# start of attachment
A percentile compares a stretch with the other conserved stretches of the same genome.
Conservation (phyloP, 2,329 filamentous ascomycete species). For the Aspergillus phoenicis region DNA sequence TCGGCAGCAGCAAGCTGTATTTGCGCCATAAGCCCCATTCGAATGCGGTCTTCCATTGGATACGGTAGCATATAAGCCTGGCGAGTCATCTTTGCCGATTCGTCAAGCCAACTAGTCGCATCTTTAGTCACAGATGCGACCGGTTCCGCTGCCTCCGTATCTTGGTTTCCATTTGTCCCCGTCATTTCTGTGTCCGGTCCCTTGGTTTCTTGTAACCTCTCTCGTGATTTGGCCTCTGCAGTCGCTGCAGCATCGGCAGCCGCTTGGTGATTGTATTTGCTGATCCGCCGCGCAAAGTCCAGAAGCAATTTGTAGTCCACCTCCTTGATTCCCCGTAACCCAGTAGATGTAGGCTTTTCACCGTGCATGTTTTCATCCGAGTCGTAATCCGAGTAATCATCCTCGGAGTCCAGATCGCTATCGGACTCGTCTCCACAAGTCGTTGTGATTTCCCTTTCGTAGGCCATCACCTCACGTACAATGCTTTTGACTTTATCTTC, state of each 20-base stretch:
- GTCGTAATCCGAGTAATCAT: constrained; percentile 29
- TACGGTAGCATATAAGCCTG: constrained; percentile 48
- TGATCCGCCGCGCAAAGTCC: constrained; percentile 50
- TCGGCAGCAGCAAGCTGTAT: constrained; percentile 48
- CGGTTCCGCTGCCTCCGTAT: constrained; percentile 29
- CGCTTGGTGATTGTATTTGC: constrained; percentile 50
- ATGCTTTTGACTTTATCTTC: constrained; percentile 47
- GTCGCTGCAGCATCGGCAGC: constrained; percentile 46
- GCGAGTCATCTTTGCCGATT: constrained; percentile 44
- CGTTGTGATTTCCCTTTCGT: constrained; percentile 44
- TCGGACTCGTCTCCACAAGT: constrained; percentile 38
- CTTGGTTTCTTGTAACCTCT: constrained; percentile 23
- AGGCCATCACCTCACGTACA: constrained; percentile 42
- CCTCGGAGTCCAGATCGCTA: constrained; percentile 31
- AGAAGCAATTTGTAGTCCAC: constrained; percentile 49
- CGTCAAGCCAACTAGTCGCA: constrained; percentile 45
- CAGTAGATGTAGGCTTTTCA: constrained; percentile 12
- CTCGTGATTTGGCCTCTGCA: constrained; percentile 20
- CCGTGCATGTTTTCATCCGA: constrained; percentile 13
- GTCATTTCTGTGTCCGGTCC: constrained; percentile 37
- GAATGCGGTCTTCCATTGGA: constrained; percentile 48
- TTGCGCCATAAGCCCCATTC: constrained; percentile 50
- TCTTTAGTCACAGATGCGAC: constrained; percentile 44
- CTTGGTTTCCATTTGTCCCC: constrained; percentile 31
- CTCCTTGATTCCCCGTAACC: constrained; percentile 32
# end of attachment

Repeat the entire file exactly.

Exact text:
A percentile compares a stretch with the other conserved stretches of the same genome.
Conservation (phyloP, 2,329 filamentous ascomycete species). For the Aspergillus phoenicis region DNA sequence TCGGCAGCAGCAAGCTGTATTTGCGCCATAAGCCCCATTCGAATGCGGTCTTCCATTGGATACGGTAGCATATAAGCCTGGCGAGTCATCTTTGCCGATTCGTCAAGCCAACTAGTCGCATCTTTAGTCACAGATGCGACCGGTTCCGCTGCCTCCGTATCTTGGTTTCCATTTGTCCCCGTCATTTCTGTGTCCGGTCCCTTGGTTTCTTGTAACCTCTCTCGTGATTTGGCCTCTGCAGTCGCTGCAGCATCGGCAGCCGCTTGGTGATTGTATTTGCTGATCCGCCGCGCAAAGTCCAGAAGCAATTTGTAGTCCACCTCCTTGATTCCCCGTAACCCAGTAGATGTAGGCTTTTCACCGTGCATGTTTTCATCCGAGTCGTAATCCGAGTAATCATCCTCGGAGTCCAGATCGCTATCGGACTCGTCTCCACAAGTCGTTGTGATTTCCCTTTCGTAGGCCATCACCTCACGTACAATGCTTTTGACTTTATCTTC, state of each 20-base stretch:
- GTCGTAATCCGAGTAATCAT: constrained; percentile 29
- TACGGTAGCATATAAGCCTG: constrained; percentile 48
- TGATCCGCCGCGCAAAGTCC: constrained; percentile 50
- TCGGCAGCAGCAAGCTGTAT: constrained; percentile 48
- CGGTTCCGCTGCCTCCGTAT: constrained; percentile 29
- CGCTTGGTGATTGTATTTGC: constrained; percentile 50
- ATGCTTTTGACTTTATCTTC: constrained; percentile 47
- GTCGCTGCAGCATCGGCAGC: constrained; percentile 46
- GCGAGTCATCTTTGCCGATT: constrained; percentile 44
- CGTTGTGATTTCCCTTTCGT: constrained; percentile 44
- TCGGACTCGTCTCCACAAGT: constrained; percentile 38
- CTTGGTTTCTTGTAACCTCT: constrained; percentile 23
- AGGCCATCACCTCACGTACA: constrained; percentile 42
- CCTCGGAGTCCAGATCGCTA: constrained; percentile 31
- AGAAGCAATTTGTAGTCCAC: constrained; percentile 49
- CGTCAAGCCAACTAGTCGCA: constrained; percentile 45
- CAGTAGATGTAGGCTTTTCA: constrained; percentile 12
- CTCGTGATTTGGCCTCTGCA: constrained; percentile 20
- CCGTGCATGTTTTCATCCGA: constrained; percentile 13
- GTCATTTCTGTGTCCGGTCC: constrained; percentile 37
- GAATGCGGTCTTCCATTGGA: constrained; percentile 48
- TTGCGCCATAAGCCCCATTC: constrained; percentile 50
- TCTTTAGTCACAGATGCGAC: constrained; percentile 44
- CTTGGTTTCCATTTGTCCCC: constrained; percentile 31
- CTCCTTGATTCCCCGTAACC: constrained; percentile 32